Human computation, a term introduced by Luis von Ahn, refers to distributed systems that combine the strengths of humans and computers to accomplish tasks that neither can do alone. The seminal example is reCAPTCHA, a Web widget used by 100 million people a day when they transcribe distorted text into a box to prove they are human. This free cognitive labor provides users with access to Web content and keeps websites safe from spam attacks, while feeding into a massive, crowd-powered transcription engine that has digitized 13 million articles from The New York Times archives. But perhaps the best known example of human computation is Wikipedia. Despite initial concerns about accuracy, it has become the key resource for all kinds of basic information. Information science has begun to build on these early successes, demonstrating the potential to evolve human computation systems that can model and address wicked problems (those that defy traditional problem-solving methods) at the intersection of economic, environmental, and sociopolitical systems.

Social-media news consumers at higher risk of ‘information bubbles’

Each circle is proportional to the number of clicks to a website from a single user (a, b) or a group of users (b, d) referred by search engines (a, c) vs. social media (b, d). Social media concentrate clicks to fewer sources, as shown by the larger circles. (credit: Dimitar Nikolov)

Do you find your news and information from social media instead of search engines? If so, you are at risk of becoming trapped in a “collective social bubble.”

That’s according to Indiana University researchers in a study, “Measuring online social bubbles,” recently published in the new open-access online journal PeerJ Computer Science, based on an analysis of more than 100 million Web clicks and 1.3 billion public posts on social media*.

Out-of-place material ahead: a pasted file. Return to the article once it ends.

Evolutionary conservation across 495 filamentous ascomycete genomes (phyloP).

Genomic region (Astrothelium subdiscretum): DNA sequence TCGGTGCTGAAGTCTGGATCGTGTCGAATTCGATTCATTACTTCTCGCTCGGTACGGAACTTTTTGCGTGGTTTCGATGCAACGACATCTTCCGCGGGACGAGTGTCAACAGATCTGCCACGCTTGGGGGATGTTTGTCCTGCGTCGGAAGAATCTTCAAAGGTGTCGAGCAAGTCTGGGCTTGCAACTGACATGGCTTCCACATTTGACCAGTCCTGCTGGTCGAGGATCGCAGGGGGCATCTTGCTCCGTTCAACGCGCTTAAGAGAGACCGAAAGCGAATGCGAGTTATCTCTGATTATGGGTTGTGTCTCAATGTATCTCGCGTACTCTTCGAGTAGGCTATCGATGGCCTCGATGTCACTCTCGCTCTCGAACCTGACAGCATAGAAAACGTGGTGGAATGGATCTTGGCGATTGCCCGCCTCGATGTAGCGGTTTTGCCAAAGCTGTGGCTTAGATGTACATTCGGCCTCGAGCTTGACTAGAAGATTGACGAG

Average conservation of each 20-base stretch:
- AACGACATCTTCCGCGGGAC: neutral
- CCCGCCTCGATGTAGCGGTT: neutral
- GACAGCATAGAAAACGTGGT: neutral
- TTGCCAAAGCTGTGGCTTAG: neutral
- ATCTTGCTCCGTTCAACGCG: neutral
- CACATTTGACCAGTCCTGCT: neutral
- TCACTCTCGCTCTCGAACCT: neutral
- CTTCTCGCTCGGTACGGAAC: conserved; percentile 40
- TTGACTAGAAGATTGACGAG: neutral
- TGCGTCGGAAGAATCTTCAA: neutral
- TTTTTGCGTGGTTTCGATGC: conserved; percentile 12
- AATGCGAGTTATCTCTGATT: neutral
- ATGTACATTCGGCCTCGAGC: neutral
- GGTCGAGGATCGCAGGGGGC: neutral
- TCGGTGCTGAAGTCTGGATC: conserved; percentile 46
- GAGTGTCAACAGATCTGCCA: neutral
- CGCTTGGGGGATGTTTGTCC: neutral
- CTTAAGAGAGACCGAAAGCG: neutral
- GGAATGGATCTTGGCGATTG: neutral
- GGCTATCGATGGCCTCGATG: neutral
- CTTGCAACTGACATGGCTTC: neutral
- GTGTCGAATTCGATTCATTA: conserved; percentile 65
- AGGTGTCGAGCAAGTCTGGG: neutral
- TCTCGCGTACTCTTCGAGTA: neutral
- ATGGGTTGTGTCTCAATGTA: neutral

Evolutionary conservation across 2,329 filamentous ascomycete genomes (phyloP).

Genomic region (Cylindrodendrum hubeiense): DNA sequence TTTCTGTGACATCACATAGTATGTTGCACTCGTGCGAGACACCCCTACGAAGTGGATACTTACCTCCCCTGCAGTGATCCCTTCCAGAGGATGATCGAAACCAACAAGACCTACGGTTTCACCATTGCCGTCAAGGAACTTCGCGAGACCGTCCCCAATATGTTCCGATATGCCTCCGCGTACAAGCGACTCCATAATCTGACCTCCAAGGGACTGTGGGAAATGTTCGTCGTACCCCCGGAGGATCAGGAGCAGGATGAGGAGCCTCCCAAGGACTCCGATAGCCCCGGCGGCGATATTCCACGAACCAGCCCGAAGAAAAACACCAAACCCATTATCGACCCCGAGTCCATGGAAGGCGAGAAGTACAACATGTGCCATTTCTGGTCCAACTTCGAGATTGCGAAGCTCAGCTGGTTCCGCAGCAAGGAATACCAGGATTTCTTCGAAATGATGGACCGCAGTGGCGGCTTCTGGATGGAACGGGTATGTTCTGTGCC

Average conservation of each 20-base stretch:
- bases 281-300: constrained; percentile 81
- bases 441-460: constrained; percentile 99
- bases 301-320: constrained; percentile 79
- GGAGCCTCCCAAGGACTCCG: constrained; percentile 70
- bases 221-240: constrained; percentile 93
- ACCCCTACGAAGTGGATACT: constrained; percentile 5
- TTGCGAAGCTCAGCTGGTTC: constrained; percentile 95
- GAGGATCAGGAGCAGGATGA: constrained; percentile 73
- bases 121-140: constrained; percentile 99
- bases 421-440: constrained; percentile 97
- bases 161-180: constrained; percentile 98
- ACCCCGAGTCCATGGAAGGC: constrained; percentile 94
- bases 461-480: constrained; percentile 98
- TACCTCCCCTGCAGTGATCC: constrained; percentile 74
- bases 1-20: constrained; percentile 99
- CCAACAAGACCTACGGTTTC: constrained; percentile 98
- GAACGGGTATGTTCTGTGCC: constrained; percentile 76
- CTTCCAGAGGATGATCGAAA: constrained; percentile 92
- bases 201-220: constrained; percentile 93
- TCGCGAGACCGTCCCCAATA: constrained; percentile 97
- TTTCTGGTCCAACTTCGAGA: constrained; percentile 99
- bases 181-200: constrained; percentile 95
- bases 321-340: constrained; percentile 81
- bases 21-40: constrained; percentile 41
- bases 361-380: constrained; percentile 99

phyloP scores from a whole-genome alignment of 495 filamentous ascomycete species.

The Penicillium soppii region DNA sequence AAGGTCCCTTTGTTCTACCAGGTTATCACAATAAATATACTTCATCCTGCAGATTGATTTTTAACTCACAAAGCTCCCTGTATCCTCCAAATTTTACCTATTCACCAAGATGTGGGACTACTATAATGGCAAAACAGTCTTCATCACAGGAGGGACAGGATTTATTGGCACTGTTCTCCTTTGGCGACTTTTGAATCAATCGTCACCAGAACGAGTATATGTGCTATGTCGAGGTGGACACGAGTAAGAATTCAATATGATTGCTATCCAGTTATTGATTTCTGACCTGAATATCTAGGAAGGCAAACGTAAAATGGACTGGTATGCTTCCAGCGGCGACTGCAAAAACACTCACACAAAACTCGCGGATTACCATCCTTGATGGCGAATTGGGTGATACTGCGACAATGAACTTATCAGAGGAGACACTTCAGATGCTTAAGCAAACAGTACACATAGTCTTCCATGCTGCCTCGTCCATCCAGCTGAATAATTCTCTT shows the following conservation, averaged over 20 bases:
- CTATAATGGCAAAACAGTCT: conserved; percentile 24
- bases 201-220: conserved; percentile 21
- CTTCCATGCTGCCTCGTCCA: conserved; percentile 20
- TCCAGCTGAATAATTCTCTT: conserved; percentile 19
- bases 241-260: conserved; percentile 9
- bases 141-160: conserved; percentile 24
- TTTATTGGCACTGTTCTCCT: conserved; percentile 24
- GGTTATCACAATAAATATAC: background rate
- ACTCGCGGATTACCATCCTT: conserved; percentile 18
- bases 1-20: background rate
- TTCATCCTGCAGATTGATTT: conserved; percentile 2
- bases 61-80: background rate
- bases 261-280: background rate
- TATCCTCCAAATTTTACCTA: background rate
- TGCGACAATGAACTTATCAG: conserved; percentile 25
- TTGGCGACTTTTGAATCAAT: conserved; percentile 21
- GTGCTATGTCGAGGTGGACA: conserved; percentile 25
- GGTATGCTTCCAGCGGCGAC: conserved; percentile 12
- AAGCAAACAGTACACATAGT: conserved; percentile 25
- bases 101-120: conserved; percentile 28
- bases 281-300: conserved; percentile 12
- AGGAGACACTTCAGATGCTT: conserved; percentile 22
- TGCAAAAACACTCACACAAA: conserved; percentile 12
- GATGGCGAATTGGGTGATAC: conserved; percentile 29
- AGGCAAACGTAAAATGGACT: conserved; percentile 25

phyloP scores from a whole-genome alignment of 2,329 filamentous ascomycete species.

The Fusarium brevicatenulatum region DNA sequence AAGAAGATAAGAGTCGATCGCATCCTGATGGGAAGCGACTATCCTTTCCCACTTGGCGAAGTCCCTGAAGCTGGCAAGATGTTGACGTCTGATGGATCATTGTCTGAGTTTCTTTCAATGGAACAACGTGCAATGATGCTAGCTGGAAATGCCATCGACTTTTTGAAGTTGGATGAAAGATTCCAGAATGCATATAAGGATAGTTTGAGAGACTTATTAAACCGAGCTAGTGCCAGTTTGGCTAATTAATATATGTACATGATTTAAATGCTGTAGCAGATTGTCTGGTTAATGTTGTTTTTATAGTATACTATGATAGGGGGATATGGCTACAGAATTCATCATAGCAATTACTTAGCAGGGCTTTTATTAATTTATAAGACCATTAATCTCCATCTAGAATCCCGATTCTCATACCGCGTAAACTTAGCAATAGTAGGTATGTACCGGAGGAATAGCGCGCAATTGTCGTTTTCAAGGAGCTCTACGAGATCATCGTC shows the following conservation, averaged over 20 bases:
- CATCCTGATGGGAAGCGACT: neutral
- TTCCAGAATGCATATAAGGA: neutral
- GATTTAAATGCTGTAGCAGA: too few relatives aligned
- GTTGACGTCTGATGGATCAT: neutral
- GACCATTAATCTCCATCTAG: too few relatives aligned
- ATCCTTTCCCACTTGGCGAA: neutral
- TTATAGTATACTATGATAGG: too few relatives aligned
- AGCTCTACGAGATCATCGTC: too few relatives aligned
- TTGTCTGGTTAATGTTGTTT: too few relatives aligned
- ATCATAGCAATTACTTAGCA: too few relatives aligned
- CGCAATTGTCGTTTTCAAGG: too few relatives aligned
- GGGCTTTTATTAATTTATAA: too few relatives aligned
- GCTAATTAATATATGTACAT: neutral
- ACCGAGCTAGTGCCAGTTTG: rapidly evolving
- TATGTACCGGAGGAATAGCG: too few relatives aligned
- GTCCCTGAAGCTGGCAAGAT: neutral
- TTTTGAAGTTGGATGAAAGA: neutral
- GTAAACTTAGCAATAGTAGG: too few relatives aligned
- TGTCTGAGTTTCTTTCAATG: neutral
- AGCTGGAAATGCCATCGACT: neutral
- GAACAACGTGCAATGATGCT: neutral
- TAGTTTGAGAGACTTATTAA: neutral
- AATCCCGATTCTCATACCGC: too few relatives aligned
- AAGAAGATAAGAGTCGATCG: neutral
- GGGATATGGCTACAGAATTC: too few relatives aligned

“These findings provide the first large-scale empirical comparison between the diversity of information sources reached through different types of online activity,” said Dimitar Nikolov, a doctoral student in the School of Informatics and Computing at Indiana University (IU), lead author of the study.

Collective social bubble

“Our analysis shows that people collectively access information from a significantly narrower range of sources on social media compared to search engines.”

To measure the diversity of information accessed over each medium, the researchers developed a method that assigned a score for how user clicks from social media versus search engines were distributed across millions of sites.

A lower score indicated users’ Web traffic concentrated on fewer sites; a higher score indicated traffic scattered across more sites. A single click on CNN and nine clicks on MSNBC, for example, would generate a lower score than five clicks on each site.

Overall, the analysis found that people who accessed news on social media scored significantly lower in terms of the diversity of their information sources than users who accessed current information using search engines.

The results show the rise of a “collective social bubble” where news is shared within communities of like-minded individuals, said Nikolov, noting a trend in modern media consumption where “the discovery of information is being transformed from an individual to a social endeavor.”